by Hillary Brenhouse
Our apartment was in the suburbs of Paris, but really the city was just up the street. There was a sign, “Paris,” three or four blocks from our door, and when you reached the sign, you were there. We’d met in the spring, and so we’d never had a Christmas together, and now it was December, and he wanted a tree. A very small tree. Apart from the bedroom, there was only the kitchen/living room, and the only thing that made it a living room was the two-seater couch. It was a kitchen, and it had low ceilings.
I said, “Okay,” though already I was feeling uneasy, and we walked to the hardware store. I say, “We’d never had a Christmas together,” but I’d never had a Christmas with anyone.
When Christmas cannot be yours, because you’re miserable, and Jewish—when Christmas cannot be yours even though Christmas, in these months, belongs to everybody—there are few options. You will decorate a Hanukah bush and top it with the Star of David, string it with tiny blue and white lights. Or, if you’ve any dignity, you will define yourself in opposition to Christmas, as lacking Christmas. I thought of myself as lacking Christmas. That lack is comfortable to me, and the longing is, too. I had longed for Christmas and now we were walking to the hardware store and in ten minutes we would have a tree and it would be mine.
I had longed for Christmas, and I knew I would never let myself have it so easily. I didn’t think I would ever let myself have anything so easily. We found a chubby tree that came up to my thigh and we took it home. I hung my first ornament—a yellow submarine with all four cartoon Beatles rising up from its roof. The tree shed needles and we’d sweep them up, and I hated it.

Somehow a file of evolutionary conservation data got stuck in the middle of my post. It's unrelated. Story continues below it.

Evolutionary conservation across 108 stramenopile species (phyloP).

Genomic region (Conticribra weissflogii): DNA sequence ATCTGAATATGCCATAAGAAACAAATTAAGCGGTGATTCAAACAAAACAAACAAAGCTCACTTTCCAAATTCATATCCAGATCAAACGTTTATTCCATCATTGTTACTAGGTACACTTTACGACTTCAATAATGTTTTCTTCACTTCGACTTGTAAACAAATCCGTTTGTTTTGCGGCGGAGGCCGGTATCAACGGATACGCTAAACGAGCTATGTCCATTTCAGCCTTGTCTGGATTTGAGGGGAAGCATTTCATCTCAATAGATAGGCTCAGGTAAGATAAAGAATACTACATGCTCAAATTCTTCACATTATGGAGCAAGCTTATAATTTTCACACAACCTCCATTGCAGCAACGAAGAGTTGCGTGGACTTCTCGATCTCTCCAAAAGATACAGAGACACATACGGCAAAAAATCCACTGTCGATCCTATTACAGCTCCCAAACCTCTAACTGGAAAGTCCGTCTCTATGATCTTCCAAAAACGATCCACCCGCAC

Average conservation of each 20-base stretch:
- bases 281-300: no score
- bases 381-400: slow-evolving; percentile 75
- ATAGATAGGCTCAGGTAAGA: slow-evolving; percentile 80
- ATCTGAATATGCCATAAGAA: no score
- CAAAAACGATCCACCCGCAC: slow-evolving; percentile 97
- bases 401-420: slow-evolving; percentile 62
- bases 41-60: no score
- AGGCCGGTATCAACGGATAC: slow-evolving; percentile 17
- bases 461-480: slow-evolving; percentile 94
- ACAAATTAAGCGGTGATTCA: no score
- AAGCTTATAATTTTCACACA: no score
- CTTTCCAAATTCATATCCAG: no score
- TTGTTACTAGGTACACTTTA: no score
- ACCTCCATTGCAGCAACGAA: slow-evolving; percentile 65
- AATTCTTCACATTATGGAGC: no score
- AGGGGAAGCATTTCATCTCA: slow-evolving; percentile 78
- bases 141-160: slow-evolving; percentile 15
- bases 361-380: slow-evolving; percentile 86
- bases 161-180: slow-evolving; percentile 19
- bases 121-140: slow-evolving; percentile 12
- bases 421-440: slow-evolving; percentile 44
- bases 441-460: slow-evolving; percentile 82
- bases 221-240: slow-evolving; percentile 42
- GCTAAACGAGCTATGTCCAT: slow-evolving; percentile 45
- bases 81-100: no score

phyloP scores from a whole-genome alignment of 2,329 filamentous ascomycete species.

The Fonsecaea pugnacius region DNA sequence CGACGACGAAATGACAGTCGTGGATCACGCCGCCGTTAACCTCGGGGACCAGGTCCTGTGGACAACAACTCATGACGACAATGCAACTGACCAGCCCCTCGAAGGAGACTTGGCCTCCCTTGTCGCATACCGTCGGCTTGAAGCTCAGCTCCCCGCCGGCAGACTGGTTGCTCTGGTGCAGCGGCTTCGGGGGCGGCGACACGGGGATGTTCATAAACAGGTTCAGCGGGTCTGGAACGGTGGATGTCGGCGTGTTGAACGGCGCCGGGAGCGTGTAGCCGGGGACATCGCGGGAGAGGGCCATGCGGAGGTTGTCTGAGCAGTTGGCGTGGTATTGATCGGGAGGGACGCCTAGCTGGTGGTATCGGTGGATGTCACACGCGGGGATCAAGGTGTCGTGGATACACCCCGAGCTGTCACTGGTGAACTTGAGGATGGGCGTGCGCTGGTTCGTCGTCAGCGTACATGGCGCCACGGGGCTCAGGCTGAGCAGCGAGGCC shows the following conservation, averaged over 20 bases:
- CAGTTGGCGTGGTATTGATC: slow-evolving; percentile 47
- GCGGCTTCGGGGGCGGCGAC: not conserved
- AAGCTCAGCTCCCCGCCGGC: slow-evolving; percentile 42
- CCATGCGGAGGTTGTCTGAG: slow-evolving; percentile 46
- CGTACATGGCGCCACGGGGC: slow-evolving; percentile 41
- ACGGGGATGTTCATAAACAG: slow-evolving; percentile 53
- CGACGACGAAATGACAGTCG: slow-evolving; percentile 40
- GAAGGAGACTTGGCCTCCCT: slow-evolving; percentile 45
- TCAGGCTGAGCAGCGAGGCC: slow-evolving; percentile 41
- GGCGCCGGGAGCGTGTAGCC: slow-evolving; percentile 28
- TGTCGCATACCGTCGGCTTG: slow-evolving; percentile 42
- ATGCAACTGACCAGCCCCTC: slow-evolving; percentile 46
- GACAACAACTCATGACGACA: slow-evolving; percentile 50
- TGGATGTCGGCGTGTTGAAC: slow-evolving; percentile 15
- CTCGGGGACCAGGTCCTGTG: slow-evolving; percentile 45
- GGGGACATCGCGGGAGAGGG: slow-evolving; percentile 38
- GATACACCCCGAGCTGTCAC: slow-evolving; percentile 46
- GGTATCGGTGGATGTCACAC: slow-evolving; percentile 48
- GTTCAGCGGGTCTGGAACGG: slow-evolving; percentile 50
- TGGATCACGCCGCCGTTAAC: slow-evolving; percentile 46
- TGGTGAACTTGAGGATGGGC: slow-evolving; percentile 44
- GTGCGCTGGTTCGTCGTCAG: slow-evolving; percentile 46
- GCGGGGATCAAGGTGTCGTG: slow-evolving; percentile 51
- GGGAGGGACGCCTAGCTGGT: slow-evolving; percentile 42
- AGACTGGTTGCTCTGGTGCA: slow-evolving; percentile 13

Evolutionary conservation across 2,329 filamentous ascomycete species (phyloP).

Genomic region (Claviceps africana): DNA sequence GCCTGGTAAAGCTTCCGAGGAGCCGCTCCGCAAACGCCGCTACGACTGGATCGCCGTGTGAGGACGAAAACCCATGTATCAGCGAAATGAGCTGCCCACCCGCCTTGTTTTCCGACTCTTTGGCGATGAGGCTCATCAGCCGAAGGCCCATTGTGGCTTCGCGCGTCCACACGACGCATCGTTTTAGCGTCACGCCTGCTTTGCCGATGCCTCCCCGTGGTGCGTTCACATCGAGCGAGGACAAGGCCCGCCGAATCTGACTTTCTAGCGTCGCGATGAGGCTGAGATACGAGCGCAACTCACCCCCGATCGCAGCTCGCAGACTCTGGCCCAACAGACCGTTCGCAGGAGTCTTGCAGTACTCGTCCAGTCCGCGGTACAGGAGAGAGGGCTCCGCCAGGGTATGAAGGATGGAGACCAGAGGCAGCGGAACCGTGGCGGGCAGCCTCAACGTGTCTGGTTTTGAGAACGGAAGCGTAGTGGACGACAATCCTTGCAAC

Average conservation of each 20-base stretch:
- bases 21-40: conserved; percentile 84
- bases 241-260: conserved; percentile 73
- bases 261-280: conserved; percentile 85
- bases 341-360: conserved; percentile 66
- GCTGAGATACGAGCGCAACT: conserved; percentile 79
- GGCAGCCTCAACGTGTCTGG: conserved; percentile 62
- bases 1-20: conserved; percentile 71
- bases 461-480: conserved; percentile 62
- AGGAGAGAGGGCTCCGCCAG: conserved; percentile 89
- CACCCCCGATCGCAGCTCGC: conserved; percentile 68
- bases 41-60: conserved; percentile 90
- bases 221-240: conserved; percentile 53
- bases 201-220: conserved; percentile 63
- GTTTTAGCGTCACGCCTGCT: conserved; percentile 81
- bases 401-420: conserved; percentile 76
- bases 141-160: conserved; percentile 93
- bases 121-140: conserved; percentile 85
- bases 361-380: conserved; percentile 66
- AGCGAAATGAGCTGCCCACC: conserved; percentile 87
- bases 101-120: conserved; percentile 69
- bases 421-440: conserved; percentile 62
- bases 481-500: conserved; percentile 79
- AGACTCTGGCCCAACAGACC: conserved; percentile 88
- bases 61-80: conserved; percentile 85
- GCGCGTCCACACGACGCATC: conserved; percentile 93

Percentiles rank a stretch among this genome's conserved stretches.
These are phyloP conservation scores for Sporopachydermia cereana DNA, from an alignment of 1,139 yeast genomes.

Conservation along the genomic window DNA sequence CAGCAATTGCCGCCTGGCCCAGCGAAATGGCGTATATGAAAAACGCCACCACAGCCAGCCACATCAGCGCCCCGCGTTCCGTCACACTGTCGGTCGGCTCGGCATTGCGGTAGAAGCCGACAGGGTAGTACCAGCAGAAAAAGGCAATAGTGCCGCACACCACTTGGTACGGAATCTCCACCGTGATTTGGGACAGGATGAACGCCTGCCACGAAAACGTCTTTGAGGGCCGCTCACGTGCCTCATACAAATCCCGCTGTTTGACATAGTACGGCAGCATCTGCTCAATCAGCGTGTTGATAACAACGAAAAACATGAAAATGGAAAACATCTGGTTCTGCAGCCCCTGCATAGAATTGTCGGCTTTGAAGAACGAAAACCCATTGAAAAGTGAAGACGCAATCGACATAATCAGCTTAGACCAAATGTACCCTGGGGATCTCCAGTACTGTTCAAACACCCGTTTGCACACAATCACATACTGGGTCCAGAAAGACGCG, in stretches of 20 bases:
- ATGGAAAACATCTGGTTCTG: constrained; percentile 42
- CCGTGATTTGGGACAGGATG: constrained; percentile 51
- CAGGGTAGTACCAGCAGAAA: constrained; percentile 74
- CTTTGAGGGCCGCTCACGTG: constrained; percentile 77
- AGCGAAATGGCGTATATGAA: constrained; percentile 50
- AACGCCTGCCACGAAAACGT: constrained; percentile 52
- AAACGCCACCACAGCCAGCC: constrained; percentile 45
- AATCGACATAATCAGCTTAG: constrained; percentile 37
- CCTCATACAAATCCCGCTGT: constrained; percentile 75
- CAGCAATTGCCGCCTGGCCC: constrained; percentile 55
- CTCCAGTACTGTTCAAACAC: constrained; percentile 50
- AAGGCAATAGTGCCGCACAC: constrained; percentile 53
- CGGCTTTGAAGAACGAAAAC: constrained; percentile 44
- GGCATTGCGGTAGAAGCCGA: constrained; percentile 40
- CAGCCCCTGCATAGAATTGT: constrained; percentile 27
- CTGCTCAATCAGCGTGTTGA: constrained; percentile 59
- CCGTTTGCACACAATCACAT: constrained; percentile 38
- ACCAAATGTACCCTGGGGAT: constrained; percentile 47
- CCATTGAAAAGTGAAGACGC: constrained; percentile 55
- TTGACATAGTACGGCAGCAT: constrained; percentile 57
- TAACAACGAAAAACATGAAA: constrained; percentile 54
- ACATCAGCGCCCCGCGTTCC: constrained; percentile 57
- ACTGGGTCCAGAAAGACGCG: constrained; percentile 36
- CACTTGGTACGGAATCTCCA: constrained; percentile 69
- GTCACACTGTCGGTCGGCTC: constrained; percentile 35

One year later I was in graduate school in New York and he’d come to be near me. He didn’t have a job; he’d been living off the French government. He wanted to sell Christmas trees on a street corner in Harlem. It was hard work, a friend had told him, but it paid in cash and he was likely to walk away with ten or twelve thousand dollars. He would have to live in a van for close to a month, parked in front of the stand, because there was nowhere to store the trees at night and they might be stolen.
I only visited the stand once. I watched him wrap a tree in white netting. He wondered if it was a conjugal visit and gestured toward the van. I said, “Hell no.” Other times, Becky, his stand partner, would assume watch and he could come visit, quickly. He missed my graduation. He missed Christmas Eve, and Christmas Day. I longed for it, like always, but the longing felt strange, because there was someone who wanted to give it me but couldn’t, since he was giving it to all of the other people on 117th and Lenox.
When it was over, he came back to Brooklyn with an envelope of money much thinner than he’d expected, and he didn’t want to talk about what was inside.
I’d told him the week before Christmas, over the phone, that I’d been offered a job in Hong Kong. He’d said, “I’m going this afternoon to buy you a ring; Becky’ll keep watch.” I’d said, “Don’t do that.” He’d said, “I’m going to start looking for a Hong Kong apartment for us on Craigslist soon as I’m done selling trees.” I’d said, “All right, that’s fine.” But in January I booked one flight and then I left alone.